Masseria Li Veli Verdeca
The joke’s on me.
One of Riley’s old Airbnb friends now leads trips in Puglia, Italy, and when he broached the idea of booking one, I shot it down on the grounds that “they don’t really do white wines there”. Later that same day, one of my favorite distributors stopped by with a case of wines for me to taste. And guess what he threw in because “I just had to taste this delicious new white wine in the portfolio.” Yup, that’s right, a traditional, nearly extinct, variety called Verdeca, made in Puglia, Italy. I ate my words as the first sip went down.
I think I’ll go ahead and just refer to this wine as “summer vacation in a bottle.” Experiencing this wine takes you straight to the beach. Picture it - there’s a tropical fruit basket on the table, exotic flowers in full bloom, the aroma of macadamia nuts wafting in from the kitchen, and the memory of a salty splash of seawater from your morning swim. And if that description makes your eyes roll, then let’s leave it at this - it’s a well-balanced summer sipper that’s complex enough for some awesome food pairings.
When I sat down to think about food pairings for this wine, I immediately thought of mango salsa and seafood, summer melons, and macadamia nuts. I wanted to match those tropical fruits in the wine and play up the fun, salty finish - as well as finding foods that are similar in weight and texture to the wine. I knew I could find plenty of mango salsa recipes to share, but for that melon quality I decided to make my own recipe. If you can’t find what you’re looking for, make it yourself, right?
Summer melon with burrata, macadamia nuts, and mint:
- 1. Slice half a honeydew melon as thinly as possible and spread on a platter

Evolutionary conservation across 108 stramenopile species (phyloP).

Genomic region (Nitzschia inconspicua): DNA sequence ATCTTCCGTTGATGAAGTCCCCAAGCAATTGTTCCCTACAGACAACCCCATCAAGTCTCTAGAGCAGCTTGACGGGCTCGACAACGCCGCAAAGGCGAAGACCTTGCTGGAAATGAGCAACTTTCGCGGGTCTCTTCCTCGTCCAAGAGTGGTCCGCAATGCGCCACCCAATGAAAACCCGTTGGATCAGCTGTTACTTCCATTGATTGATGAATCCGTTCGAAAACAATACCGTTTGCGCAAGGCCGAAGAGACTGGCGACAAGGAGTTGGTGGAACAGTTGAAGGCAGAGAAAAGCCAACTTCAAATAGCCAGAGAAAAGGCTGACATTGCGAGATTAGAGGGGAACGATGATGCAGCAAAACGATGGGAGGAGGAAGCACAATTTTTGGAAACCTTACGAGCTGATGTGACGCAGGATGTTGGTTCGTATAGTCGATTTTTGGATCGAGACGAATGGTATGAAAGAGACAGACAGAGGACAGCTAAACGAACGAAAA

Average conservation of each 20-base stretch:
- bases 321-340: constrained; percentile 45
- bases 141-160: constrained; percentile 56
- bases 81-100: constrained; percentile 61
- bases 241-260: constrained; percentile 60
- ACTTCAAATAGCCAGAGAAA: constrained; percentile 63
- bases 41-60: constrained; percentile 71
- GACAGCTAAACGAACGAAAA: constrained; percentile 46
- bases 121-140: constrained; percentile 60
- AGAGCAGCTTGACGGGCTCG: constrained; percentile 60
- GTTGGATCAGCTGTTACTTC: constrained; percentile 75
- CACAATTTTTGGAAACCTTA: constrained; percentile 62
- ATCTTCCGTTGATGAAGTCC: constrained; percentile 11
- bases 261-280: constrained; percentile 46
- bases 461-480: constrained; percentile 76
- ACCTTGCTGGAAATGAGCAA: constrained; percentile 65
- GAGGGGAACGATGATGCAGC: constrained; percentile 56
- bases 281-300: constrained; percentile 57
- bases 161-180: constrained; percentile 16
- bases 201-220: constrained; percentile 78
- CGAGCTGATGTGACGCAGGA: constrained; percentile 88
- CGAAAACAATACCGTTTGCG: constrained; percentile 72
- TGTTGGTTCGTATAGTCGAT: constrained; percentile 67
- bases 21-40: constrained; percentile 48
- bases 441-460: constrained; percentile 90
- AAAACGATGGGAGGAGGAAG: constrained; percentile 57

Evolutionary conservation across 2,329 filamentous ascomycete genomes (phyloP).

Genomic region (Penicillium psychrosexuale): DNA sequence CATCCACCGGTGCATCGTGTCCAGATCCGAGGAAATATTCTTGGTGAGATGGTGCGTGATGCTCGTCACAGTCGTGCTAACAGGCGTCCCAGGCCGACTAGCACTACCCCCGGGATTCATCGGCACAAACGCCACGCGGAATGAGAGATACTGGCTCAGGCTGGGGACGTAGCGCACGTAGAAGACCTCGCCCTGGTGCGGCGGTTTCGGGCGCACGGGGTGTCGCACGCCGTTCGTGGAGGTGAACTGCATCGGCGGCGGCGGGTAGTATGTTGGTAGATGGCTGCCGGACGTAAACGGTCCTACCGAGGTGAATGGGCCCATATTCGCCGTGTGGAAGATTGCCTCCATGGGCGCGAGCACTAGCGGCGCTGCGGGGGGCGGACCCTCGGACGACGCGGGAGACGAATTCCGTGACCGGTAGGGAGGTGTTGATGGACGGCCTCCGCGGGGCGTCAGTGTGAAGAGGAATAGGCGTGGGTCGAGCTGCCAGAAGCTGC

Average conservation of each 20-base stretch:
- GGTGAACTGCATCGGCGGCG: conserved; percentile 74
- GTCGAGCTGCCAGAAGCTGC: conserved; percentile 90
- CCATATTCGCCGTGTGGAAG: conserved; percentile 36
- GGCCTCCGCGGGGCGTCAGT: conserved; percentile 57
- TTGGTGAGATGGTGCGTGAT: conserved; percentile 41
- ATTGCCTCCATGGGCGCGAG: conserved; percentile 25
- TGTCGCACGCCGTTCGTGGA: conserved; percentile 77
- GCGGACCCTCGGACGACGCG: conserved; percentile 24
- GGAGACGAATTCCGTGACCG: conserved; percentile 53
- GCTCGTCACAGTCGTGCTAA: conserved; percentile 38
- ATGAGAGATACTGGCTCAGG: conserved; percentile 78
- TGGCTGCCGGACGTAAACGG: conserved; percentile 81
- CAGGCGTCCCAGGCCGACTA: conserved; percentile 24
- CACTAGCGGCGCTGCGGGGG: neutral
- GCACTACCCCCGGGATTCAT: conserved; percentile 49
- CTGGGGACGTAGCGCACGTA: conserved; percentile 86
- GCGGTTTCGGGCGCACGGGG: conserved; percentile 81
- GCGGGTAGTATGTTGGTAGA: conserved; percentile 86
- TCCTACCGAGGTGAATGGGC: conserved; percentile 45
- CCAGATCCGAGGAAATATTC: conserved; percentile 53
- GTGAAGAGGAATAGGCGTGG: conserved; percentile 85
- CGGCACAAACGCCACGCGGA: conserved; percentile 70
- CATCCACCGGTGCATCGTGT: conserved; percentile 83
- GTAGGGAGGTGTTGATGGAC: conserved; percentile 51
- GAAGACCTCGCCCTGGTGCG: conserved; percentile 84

- 2. Top it with generous dollops of fresh burrata
- 3. Sprinkle crushed macadamia nuts and garnished with a scattering of fresh mint
- 4. Drizzle everything with a simple lemon vinaigrette and bit of lemon zest, and sea salt.
Other great options include:
And last but not least, this wine is simply perfect for mango salsa and seafood. Pair with fish or shrimp tacos, grilled shrimp skewers, fried calamari, or grilled halibut with mango salsa.
Curious to learn more?
Masseria Li Veli was established in 1930 by Italian economist and professor, Antonio de Viti de Marco, known as the Radical Party Deputy who refused to bow down to Mussolini. His goal? To transform an ancient Messapian site on the Salento plain into a model winery for the entire southern region of Italy. When this dream went unrealized, in came the Falvo family in 1999 to fulfill the mission.
Today, the impressive estate retains the original design and concept, but has been enlarged and thoughtfully modernized. The vineyard is pruned according to the traditions of the region and only Apulian varieties are grown: Negroamaro, Primitivo, Malvasia Nera, Susumaniello, and Verdeca.
“The vision is to establish a new quality benchmark in the region both through vineyard management and vinification… the effort is to realize the ultimate potential for the local varieties with wines that have more primary fruit, freshness, and structural acidity while still maintain the character this dry, hot Mediterranean land provides.”
Verdeca has been cultivated for generations in specific areas of Puglia, but for many years has been neglected or simply viewed as a wine to to add into blends or for the production of Vermouth. Masseria Li Veli selected this native variety to make a varietal wine in 2009 with the intent of discovering its full potential and celebrating it as a unique treasure for the region.
Askos is the name they have given to the unique project of rediscovering and celebrating ancient Puglian varieties that would otherwise disappear. Askos is the greek name for “wine jar,” selected here to symbolize the traditional vessel for making wine, a Puglian tradition started by the ancient Greeks.
So whether you’re picnicing at Dolores, spending the day at Stinson, or lazing around in your backyard, picture yourself lying beneath the Mediterranean sun and savor this little “vacation in a bottle.”